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States urge Supreme Court to review PBM case

A bipartisan group of state attorneys general is urging the U.S. Supreme Court to review a case they allege wrongfully limits states' ability to police pharmacy benefit managers. 

Minnesota Attorney General Keith Ellison (D) led a group of 32 attorneys general who filed an amicus brief with the high court Monday, asking justices to reconsider an August 2023 ruling that found federal laws supersede state laws regarding PBMs. 

Employers and health insurers hire PBMs to negotiate bulk medication discounts with drug manufacturers. Last year, 79% of prescription claims were processed by three companies – UnitedHealth Group’s OptumRx, Cigna Group’s Express Scripts and CVS Health’s Caremark –  according to an April 2024 report by the Drug Channels Institute. The vertically integrated companies also own large health insurers and pharmacy chains. 

The attorneys general are focused on a 2019 Oklahoma law that would have required PBMs to contract with any willing retail pharmacy and limit how they pushed patients to retail pharmacies owned by the same parent organization. PBM trade group the Pharmaceutical Care Management Association sued to block the law a week before it was scheduled to take effect in October 2019, alleging the state lacked statutory power to police PBMs and that the law violated employers' rights under the Employee Retirement Income Security Act of 1974 and Medicare Part D. 

The U.S. District Court for the Western District of Oklahoma granted the trade group a partial win in 2022, ruling that federal law around employer-sponsored coverage was not applicable but Medicare Part D applied. 

The association appealed the ruling, and the 10th Circuit Court of Appeals granted it a full win in August. The Oklahoma law would have infringed on employers’ rights because the PBM market is so consolidated that companies must contract with intermediaries, or face a competitive disadvantage, the appellate court ruled.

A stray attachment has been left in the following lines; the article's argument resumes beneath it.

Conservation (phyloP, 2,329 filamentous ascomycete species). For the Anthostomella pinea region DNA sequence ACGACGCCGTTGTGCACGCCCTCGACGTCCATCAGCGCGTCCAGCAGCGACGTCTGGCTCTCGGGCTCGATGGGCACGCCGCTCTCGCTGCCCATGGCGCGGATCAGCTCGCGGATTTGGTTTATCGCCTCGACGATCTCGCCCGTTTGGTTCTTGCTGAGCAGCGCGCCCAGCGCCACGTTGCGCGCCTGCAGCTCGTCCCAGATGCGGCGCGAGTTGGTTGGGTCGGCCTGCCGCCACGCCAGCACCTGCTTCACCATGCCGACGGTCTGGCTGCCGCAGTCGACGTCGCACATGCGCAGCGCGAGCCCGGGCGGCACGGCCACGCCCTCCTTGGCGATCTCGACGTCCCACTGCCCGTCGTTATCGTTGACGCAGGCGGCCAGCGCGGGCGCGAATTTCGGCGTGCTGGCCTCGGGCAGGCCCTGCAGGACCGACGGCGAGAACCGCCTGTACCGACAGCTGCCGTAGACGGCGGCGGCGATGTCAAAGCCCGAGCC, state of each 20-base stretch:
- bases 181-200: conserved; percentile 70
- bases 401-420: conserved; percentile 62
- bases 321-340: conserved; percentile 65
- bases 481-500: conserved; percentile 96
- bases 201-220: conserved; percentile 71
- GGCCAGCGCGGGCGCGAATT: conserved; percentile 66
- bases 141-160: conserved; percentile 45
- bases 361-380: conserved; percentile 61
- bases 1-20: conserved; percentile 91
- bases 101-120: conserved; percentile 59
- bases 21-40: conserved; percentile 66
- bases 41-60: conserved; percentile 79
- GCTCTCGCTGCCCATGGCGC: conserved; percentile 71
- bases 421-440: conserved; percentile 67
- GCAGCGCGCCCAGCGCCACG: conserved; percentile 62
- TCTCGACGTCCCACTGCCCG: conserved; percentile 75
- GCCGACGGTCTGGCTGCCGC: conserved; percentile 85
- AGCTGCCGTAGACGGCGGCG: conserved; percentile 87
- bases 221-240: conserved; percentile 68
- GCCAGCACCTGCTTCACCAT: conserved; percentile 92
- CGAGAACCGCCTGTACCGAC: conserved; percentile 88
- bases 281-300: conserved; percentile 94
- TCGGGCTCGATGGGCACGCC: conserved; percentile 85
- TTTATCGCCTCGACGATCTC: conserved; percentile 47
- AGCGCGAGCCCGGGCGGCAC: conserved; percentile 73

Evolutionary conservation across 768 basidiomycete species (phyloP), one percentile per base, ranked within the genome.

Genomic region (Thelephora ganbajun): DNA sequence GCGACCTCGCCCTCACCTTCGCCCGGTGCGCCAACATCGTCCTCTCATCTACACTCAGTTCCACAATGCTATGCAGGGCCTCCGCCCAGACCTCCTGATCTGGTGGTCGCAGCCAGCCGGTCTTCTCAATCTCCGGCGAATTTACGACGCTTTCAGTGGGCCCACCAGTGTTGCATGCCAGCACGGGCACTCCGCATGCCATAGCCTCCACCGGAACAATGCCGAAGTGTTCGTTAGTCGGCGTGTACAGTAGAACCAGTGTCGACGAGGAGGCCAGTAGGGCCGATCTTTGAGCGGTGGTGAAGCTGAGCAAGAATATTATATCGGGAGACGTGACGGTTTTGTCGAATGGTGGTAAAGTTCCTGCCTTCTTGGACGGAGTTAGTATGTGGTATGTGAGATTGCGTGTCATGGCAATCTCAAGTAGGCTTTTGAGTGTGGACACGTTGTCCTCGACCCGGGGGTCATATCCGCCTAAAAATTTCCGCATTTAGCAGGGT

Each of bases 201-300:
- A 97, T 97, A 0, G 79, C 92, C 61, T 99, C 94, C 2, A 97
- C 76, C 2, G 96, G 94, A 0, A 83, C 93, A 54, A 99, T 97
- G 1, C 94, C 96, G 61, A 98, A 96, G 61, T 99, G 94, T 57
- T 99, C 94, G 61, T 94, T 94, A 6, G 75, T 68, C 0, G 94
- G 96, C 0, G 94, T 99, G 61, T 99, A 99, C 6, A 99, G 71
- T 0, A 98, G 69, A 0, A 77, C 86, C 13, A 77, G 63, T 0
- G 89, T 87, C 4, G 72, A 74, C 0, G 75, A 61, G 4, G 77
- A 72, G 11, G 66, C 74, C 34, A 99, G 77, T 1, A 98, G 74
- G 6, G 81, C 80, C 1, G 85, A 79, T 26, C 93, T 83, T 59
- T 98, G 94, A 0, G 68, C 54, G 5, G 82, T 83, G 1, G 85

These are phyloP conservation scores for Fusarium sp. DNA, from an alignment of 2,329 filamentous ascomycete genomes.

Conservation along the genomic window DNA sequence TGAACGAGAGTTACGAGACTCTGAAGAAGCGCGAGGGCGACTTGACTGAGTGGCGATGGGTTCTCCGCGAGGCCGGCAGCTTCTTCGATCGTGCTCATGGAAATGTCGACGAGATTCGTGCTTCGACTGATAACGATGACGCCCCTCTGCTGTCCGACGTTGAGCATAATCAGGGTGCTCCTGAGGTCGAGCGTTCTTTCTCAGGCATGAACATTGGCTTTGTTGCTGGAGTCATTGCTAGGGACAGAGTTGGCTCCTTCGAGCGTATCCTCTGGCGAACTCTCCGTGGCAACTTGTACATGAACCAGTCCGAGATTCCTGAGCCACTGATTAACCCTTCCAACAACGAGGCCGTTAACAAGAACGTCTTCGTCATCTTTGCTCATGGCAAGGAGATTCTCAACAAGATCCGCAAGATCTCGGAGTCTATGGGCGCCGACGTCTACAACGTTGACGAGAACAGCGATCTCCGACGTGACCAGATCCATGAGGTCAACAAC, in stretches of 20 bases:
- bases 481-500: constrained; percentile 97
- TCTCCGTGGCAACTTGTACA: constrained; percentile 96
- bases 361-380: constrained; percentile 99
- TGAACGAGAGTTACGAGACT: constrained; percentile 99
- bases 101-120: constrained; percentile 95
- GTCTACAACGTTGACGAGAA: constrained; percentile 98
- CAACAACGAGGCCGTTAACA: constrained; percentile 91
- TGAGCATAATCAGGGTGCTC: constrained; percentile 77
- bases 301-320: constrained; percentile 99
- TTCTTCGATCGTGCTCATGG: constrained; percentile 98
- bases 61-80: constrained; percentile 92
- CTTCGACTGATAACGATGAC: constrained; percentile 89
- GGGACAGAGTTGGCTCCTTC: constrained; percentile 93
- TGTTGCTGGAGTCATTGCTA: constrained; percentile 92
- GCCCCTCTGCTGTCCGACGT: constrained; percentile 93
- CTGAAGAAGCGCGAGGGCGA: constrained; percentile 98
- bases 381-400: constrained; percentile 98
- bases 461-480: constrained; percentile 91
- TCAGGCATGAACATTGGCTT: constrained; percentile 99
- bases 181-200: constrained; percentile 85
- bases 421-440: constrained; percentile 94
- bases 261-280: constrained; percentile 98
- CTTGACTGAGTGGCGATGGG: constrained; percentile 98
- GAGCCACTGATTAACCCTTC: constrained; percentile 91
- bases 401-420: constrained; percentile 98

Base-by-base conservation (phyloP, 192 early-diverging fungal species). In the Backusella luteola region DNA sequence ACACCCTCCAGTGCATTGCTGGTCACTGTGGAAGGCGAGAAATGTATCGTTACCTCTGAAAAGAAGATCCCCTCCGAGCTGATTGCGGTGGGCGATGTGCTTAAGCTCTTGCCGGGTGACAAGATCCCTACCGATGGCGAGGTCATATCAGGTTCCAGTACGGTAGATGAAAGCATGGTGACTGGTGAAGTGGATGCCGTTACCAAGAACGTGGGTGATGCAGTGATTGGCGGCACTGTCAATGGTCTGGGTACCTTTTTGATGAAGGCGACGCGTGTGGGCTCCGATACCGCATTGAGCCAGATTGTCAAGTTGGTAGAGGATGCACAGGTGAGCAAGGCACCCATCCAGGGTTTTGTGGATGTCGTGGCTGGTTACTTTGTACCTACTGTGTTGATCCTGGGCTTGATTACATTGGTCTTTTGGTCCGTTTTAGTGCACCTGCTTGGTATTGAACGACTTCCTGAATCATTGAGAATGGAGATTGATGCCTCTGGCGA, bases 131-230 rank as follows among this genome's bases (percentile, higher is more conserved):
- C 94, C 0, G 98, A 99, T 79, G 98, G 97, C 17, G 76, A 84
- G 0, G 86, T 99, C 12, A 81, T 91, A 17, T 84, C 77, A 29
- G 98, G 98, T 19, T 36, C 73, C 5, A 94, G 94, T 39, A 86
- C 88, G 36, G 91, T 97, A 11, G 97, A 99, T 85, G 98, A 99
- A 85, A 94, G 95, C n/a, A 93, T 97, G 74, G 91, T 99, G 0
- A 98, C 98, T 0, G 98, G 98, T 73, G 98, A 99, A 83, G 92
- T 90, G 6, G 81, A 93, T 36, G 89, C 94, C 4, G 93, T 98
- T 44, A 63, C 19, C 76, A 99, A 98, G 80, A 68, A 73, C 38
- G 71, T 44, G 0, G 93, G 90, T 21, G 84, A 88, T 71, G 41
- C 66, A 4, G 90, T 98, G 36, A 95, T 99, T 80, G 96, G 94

Oklahoma Attorney General Glen Mulready (R) petitioned the Supreme Court to review the case in May, alleging the 10th Circuit decision steps on state rights and contradicts decisions in previous cases regarding PBMs. 

Federal oversight of the PBM industry is lacking and other states have held off pursuing additional regulations because of the legal uncertainty, Mulready said Tuesday.

“I think on the federal side, they haven’t really done much of anything,” he said. “I know there’s been a lot of conversations, but it’s pretty light as far as where Congress is willing to go on that."

Federal law fails to hold PBMs accountable for rising drug costs, retail pharmacy consolidation and lower professional standards among pharmacists, the attorneys general allege in the amicus brief. Their claims echo those made by the National Association of Attorneys General in February when it called on Congress to pass wide-ranging PBM legislation but that effort failed. Separately, the Federal Trade Commission is investigating PBMs’ influence on drug costs. 

The association will continue to defend the 10th Circuit's decision, spokesperson Greg Lopes said in an email. 

"The 10th Circuit was right to hold that Oklahoma's law is preempted under both ERISA and Medicare Part D, and we will continue to defend that decision," he said.




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